A 30 year old pregnant lady is referred to you by her General Practitioner because of suspected pulmonary embolism (she has had mild dyspnoea for 2 days). We have been scanning a lot of pregnant patients because d-dimers are often (falsely) positive and so far no single rule out strategy turned out to be reliable enough. Until now maybe. Last week this paper was published in the New England about the YEARS algorithm for ruling out pulmonary embolism in pregnant patient. What did the authors find?
A: Pulmonary embolism was safely ruled out by the pregnancy-adapted YEARS diagnostic algorithm across all trimesters of pregnancy
B: Of a total of 498 included patients, CT pulmonary angiography was avoided in 195 patients
C: During follow-up of the patients not receiving imaging, no patient had pulmonary embolism
D: All of the above
The correct answer is D
This algorithm uses the YEARS criteria to elevate the d-dimer cutoff to 1000 ng/ml if negative. This seems to be a viable clinical decision tool to rule out PE in pregnant patients and safely reduce CT use. Take note PE was only diagnosed in 4% of the study population (20 patients).
Which of the following statements is true about push dose vasopressors?
A: Phenylephrine may cause reflex bradycardia
B: Ephedrine has a short duration of action (< 15 minutes)
C: There is plenty of evidence to support the use of push dose noradrenaline in the Emergency Department
D: Adrenaline has a longer duration of action compared to Phenylephrine
The correct answer is A
emDOCS published about push dose vasopressors this week.
Phenylephrine is a pure alpha agonist that causes arterial vasoconstriction and an in increase systemic vascular resistance. It has no chronotropic effect and may lead to baroreceptor-mediated, reflex bradycardia. Ephedrine is an indirect alpha and beta-1 receptor agonist, it has extended duration of action (60 minutes). Evidence to support norepinephrine as a push dose pressor in the ED is lacking. Push-dose phenylephrine has a slightly longer duration of action compared to epinephrine (10 to 20 minutes vs. 5 to 10 minutes).
Which of the following statements about Acetaminophen is true?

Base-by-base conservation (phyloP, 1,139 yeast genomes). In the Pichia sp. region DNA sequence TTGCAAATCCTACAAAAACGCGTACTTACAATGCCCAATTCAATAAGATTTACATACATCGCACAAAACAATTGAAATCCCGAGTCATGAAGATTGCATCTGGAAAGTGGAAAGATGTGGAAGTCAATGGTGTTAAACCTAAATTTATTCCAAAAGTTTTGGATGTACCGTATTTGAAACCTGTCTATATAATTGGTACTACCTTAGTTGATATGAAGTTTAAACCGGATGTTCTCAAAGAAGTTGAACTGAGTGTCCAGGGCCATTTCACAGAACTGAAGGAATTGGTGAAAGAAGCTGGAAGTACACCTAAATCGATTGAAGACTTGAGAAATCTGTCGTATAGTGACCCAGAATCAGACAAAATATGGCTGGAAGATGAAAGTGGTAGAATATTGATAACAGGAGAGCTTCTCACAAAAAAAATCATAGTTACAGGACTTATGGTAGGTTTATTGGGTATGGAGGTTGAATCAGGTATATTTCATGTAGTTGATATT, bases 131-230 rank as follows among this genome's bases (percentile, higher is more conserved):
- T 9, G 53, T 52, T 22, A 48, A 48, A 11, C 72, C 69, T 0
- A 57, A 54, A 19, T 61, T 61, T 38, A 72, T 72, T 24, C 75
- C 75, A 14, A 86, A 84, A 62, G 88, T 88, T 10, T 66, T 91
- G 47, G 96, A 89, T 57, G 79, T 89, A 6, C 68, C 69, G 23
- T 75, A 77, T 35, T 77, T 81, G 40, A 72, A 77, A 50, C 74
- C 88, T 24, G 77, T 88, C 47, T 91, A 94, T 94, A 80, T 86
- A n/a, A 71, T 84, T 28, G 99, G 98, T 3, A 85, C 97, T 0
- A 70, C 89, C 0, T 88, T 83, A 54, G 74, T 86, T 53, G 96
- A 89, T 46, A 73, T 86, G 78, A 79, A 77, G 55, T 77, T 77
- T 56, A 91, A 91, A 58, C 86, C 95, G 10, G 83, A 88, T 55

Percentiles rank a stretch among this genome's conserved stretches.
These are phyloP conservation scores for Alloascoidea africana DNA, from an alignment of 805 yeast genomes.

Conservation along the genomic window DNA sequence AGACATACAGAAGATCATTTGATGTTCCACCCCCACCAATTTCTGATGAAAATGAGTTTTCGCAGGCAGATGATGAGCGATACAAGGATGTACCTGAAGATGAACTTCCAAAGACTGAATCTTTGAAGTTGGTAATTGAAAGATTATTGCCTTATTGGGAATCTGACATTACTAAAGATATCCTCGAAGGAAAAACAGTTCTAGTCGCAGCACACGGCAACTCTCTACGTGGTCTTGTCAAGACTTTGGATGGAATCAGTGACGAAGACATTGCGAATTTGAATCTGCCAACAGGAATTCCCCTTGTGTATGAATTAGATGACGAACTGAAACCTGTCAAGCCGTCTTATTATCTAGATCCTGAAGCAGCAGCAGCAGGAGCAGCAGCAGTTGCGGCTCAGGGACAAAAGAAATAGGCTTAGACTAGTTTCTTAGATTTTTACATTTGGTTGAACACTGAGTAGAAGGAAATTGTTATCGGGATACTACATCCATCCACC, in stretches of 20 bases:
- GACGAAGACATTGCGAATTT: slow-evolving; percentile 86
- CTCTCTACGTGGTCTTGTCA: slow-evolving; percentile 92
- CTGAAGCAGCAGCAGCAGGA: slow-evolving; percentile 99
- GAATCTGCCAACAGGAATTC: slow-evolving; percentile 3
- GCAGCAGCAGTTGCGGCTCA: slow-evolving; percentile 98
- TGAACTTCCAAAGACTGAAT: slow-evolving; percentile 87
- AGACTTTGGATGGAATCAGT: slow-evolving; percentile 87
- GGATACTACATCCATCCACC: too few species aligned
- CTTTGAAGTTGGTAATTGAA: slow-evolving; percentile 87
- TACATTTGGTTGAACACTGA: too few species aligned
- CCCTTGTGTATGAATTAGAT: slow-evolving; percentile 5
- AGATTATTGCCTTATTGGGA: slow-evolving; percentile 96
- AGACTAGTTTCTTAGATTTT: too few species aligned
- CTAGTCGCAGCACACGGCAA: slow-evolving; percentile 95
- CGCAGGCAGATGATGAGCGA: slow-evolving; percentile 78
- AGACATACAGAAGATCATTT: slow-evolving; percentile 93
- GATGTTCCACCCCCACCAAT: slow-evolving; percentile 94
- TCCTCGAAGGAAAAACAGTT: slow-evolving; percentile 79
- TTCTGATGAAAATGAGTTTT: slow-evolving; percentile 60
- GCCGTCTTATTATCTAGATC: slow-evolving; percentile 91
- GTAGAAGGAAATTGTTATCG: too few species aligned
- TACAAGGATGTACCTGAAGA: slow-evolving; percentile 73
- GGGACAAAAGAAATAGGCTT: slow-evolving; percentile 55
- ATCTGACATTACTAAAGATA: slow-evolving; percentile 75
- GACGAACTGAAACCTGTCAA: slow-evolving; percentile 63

A: Dialysis is never indicated in Acetaminophen overdose
B: Patients with Acetaminophen overdose can present with altered mental status and a high anion gap metabolic lactic acidosis
C: Acetaminophen can cause a decreased INR in patients on Warfarin
The correct answer is B
Emergency Medicine Cases’ EM Quick Hits is about Acetaminophen (and more) this week.
Patients with a massive acetaminophen overdose (for example, > 500 mg/kg) may benefit from hemodialysis. These patients can present with altered mental status and a high anion gap metabolic lactic acidosis. Even normal dose acetaminophen can cause a rise of INR in patients on Warfarin.
Which of the following statements is true about Ludwig’s Angina?
A: Ludwig’s angina is more common in females than in males at a 2:1 ratio
B: The diagnosis of Ludwig’s angina is typically made clinically and CT or MRI imaging is not beneficial
C: Oral intubation is not more difficult than usual in patients with Ludwig’s Angina
D: The biggest predictor for complications (like necrotizing fasciitis, carotid artery rupture, pericarditis, jugular vein thrombosis) is anterior visceral space involvement
The correct answer is D
Taming the SRU is all about Ludwig’s Angina this week. Although pretty uncommon in the ED, you HAVE to recognise this entity.
Ludwig’s angina presents in males more often than females at a 2:1 ratio. The diagnosis of Ludwig’s angina is typically made clinically, however obtaining CT or MRI scans of the neck can help determine the location and extent of the infection. Oral intubation is often difficult due to displacement of the tongue and swelling of the posterior pharynx. Anterior visceral space involvement is the biggest predictor for complications.
A 25 year old patient with sickle cell disease (SCD) presents with severe pain. He reports a pain score of 8, but is texting while waiting for the laboratory results. Which of the following is true about pain management in vaso-occlusive pain crisis?
A: Opioid addiction is more common in patients with SCD compared to opioid addiction in the general population
B: Always administer oxygen in patient with vaso-occlusive crisis
C: Patients with SCD often express their pain in an unusual way, leading to suspicion of drug seeking behaviour
D: Always give iv fluids in patient with vaso-occlusive crisis
The correct answer is C
The latest podcast on FOAMcast is about sickle cell disease.
Patients with Sickle Cell Disease often visit the emergency Department with pain crises or complications of the disease like infections. Patients live with pain at baseline every day and have acute pain episode as well. Therefore these patients may express their pain in an abnormal way. These patients may be in severe pain and look comfortable at the same time. Do not assume this is drug seeking behavior. You can prescribe NSAIDs, but 40 percent of patients have renal insufficiency due to renal infarction. Ketamine or a nerve block are a good options when the pain is refractory to opioids. Patients often need high doses of opioids, for many have some degree of opioid tolerance.
Routinely administering oxygen and iv fluids in vaso-occlusive crisis is no longer recommended. Acute Chest Syndrome is a whole different story though.
This quiz was written by Eefje Verschuuren, Nathalie Dollee and Kirsten van der Zwet.
Edited by Rick Thissen